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Return to Misty Moorings - Trip Tic
Destinations:
Bowser Fire Watch Tower
Bowser Lake Cabins
Elliot Fire Base


Route Briefing

  • This scenery is for "Return to Misty Moorings" only.
  • Suggested Altitude: See Altitude Notams in Plan
  • Landing zone is: Water (Freezes in Winter) or Land
  • GPS for destination: N56 25.31 - W129 43.29
  • Distance: approximately 32.4 mi [52km]
  • Download PRINTABLE copy HERE
  • Flight-Seeing Flight Plan & Map HERE
  • Scenery needed: Elliot Firebase and Bowser Lake Cabin

Bowser Lake Locations

Bowser Lake has three close-by destinations: (1) the cabins, (2) Elliot Fire Base and (3) the Watch Tower. The VFR plan below will guide you to all three. You will be leaving Stewart and flying part of the Bear River, going high over Eagle Pass, then dropping back down to Bowser Lake. This is a beautiful and mountainous trip.

NOTAM: If weather conditions are poor, low visibility at altitude, you should not attempt this trip. This is best for good visibility days only. However, if you MUST make the trip, you can use the FS (Flight Seeing) Flight Plan ... and if you make sure you are at the correct altitude for each leg, you can fly this in zero visibility!


WaveTop VFR Plan

FROM : Stewart Airport (CZST)
TO: Bowser Lake Locations

This trip begins at the Stewart Airport. Try to take off from Runway 36, the direction of the flight plan. If you take off on 18, then you will go out over the water and have to make a "U" turn to come back over the airport to intercept the flight plan.

  • Our flight begins in Stewart, BC. Stewart's setting can only be described in superlatives, combining an oceanfront location with alpine scenery, glaciers, ice fields and spectacular waterfalls. This setting and the outdoor recreation opportunities it offers, contribute in an important way to the community’s lifestyles. The area offers, fresh and saltwater fishing, boating, hiking, cross country skiing, snowmobiling and numerous other activities.

  • Stewart's colorful history has been dictated by the fortunes of the mining industry. The first exploration in the area took place in the late 1890's and the town site was named in 1905 after its founders, the Scottish brothers, John and Robert Stewart.

  • An estimated 10,000 people resided in the area in the early 1900's, attracted by the prospects of gold, yet during World War I, the population reduced to less than twenty. Major mines such as Premier Gold, Big Missouri and Granduc Copper were established in the Stewart area. These projects created the impetus for population increases and attracted a skilled work force to the community, such as heavy duty mechanics, welding shops, and transportation-related businesses, which provide service to all the basic resource industries. Today, employment in the community is much more broadly-based and includes opportunities in transportation, mining, logging, retail and hospitality sector, and public administration.

  • As a contact zone between the Coast Range Batholith and sedimentary formations to the east, the Stewart area is highly mineralized and contains proven reserves of a wide range of precious and base metals including gold, silver, copper, lead and zinc

Leg: Stewart Airport to River Corner
Initial Course: 354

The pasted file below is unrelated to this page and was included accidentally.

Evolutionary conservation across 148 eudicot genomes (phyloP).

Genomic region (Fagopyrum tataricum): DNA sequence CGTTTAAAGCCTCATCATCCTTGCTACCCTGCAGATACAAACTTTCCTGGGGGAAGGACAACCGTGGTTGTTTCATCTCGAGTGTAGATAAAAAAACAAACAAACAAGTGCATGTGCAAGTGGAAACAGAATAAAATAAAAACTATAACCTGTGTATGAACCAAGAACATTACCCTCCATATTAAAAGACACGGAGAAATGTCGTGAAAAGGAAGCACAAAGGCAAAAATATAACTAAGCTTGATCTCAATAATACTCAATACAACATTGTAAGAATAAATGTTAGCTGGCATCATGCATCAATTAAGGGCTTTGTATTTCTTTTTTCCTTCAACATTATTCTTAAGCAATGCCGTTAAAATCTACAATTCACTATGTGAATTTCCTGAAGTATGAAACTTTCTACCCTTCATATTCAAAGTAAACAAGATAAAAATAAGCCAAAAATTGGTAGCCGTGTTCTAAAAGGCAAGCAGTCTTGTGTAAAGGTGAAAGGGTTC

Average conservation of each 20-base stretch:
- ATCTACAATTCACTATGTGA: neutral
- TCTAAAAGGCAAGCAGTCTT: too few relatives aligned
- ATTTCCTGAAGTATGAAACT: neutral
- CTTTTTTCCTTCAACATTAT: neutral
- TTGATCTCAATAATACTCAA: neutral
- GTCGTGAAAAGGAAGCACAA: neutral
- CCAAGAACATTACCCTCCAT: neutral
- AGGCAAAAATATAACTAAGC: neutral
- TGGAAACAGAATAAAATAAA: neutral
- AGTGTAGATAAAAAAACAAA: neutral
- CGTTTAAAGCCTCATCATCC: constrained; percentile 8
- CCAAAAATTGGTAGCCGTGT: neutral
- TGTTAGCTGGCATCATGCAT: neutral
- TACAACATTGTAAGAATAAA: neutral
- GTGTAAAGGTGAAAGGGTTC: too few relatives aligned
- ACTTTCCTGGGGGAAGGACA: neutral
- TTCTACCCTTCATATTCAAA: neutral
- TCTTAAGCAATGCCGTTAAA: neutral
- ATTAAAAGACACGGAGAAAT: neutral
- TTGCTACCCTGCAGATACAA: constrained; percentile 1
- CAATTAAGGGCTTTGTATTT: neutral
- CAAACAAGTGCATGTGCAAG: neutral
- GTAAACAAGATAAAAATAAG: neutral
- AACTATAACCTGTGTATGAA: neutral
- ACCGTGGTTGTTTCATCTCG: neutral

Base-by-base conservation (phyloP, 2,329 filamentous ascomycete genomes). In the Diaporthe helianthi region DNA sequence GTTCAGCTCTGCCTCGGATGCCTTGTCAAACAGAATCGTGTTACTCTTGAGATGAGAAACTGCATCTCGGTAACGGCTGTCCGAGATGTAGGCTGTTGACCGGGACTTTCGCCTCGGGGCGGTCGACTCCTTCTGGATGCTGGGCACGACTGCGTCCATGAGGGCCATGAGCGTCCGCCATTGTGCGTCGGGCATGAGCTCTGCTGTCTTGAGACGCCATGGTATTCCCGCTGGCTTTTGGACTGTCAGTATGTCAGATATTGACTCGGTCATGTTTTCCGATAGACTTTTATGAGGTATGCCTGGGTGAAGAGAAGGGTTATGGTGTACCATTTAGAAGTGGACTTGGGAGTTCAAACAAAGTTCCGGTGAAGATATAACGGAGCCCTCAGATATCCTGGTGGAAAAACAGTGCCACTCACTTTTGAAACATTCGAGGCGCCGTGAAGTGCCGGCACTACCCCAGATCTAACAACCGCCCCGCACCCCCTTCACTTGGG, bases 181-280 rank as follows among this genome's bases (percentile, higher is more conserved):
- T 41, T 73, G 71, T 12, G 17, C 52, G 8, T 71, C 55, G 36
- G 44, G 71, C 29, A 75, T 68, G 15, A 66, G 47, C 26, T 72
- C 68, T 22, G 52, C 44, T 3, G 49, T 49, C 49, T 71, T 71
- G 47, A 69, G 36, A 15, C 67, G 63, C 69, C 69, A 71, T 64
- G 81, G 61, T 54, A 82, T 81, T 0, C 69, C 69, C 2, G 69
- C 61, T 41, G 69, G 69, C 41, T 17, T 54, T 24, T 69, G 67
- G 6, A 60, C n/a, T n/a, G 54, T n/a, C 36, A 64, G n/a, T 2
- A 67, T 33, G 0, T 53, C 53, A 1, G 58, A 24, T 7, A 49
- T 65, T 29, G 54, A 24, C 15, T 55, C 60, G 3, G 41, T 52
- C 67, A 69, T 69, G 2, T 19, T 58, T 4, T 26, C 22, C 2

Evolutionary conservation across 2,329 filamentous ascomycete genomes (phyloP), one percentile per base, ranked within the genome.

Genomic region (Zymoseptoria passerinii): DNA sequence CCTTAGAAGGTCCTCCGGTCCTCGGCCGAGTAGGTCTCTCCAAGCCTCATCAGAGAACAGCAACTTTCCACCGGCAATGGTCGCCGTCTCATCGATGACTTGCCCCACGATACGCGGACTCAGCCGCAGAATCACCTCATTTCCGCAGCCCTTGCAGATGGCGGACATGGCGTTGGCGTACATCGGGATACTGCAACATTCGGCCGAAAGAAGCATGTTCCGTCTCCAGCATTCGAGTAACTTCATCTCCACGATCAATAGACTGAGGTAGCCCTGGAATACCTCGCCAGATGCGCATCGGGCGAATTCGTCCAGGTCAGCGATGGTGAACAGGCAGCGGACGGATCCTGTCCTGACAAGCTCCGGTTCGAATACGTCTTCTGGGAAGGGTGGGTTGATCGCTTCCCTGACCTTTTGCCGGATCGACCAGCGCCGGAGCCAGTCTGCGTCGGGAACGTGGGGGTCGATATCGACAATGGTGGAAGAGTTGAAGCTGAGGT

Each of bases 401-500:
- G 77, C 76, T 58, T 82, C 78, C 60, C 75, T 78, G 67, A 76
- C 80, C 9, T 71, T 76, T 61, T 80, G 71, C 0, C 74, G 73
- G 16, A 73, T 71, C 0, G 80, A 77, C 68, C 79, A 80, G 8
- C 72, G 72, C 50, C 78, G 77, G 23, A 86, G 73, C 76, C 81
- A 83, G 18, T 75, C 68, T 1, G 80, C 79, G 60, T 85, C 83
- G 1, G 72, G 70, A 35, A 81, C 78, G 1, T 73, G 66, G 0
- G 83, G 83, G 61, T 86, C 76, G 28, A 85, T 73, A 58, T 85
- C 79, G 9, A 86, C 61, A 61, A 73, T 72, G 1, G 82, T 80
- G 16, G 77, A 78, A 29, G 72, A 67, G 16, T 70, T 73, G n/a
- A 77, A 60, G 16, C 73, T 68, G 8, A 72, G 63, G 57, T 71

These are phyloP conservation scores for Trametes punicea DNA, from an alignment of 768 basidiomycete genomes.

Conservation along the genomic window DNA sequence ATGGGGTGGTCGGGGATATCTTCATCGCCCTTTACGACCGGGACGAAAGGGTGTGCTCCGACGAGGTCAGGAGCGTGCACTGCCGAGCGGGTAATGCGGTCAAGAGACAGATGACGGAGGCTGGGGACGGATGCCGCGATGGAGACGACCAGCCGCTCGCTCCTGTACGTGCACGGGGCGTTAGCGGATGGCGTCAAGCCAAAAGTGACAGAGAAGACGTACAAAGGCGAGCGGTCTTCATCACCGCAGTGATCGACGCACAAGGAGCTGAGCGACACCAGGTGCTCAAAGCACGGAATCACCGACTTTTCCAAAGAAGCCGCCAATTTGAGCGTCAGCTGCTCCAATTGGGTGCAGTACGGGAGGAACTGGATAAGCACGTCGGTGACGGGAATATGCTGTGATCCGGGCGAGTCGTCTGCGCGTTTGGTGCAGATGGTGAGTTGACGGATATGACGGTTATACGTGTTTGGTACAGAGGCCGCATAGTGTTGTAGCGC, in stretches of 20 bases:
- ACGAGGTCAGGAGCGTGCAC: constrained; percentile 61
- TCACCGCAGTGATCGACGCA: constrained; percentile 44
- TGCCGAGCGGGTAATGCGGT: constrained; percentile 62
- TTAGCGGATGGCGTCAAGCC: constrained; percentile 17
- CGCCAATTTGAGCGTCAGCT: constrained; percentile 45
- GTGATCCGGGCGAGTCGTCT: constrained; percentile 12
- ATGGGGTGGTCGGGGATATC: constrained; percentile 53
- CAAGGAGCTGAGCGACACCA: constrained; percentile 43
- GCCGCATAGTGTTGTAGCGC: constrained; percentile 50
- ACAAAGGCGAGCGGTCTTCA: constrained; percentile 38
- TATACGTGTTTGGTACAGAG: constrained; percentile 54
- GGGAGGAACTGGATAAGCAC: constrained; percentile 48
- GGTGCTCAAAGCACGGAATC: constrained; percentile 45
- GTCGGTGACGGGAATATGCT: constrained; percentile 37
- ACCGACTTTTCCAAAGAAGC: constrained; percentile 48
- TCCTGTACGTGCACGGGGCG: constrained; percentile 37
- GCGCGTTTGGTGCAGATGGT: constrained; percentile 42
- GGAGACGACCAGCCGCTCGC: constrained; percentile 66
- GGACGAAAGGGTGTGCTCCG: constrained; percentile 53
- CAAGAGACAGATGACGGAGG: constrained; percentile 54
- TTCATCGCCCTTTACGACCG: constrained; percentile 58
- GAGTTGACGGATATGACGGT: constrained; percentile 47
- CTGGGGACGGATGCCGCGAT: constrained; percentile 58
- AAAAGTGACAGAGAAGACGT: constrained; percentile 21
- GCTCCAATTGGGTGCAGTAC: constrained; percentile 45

Leg Distance: 10.3 miles [16km]

When on the flight plan heading north of Stewart Airport, we will be flying up the Bear River Valley. About 10 mi [16km] ahead, Mt. Johnson blocks our path and the valley forks to port and starboard. You will be taking the port fork at River Corner.

  • Over the mountains to port are the major glaciers in the area, Chicamin, Boundary and Greenpoint. They are all there starting about 5 mi [8km] to the west of your position. RTMM has created a series of "Ice Stations" out on these glaciers that you can visit. In the summer, one may be flying in a lush valley here but even in summer, above to the left and right is winter, all year around! The glaciers are a beautiful thing to see, and a ‘must visit’ with your trip to this part of the world.
  • As you approach Mt Johnson ahead, you are flying over 17A, the Stewart Highway. The roadway follows the Bear River. When you get to Mt. Johnson, you will see the river and the road bear off to the right, you will be going to the left, climbing to High Pass, one of the highest mountain passes in this area.

Leg: River Fork to River Valley
New Course: 326
Leg Distance: 5.4 miles
Leg Altitude: 2500

riverbend

Where the valley forks, you will take the port fork and fly the center of that valley, climbing steeply to make the altitude you will need at High Pass. You should have an altitude of 2500 feet on this leg. Continue to follow the valley.

  • About six miles [10km] away on your left, on the top of the mountains, is Salmon Glacier, you may get a glimpse of it here at 2500 feet.

Leg: River Valley to Kimball Lake
New Course: 009
Leg Distance: 5.4 miles [9km]
Leg Altitude:
Climb to 6500 feet.

The valley now takes a slight bend to the right. Now begin to climb to about 6500 feet. You should see a "flat" mountaintop soon to port ... and two small lakes below. Keep climbing to 6500 feet as you'll have to clear "high pass" ahead.

  • You are now following the valley for American Creek. You will notice you are climbing to be able to fly over High Pass. American Creek flows from the high mountain Kimball Lake, a pocket in the mountain that holds the cold glacier runoff water before it flows on down to the Bear River and Stewart.

  • The high mountain coming up to your left is Mt. Jancowsk.

Leg: Kimball Lake to High Pass
New Course:
Leg Distance:
Leg Altitude: 6500


Doug Linn
Charter Manager
Misty Moorings, Inc
contact@mistymoorings.com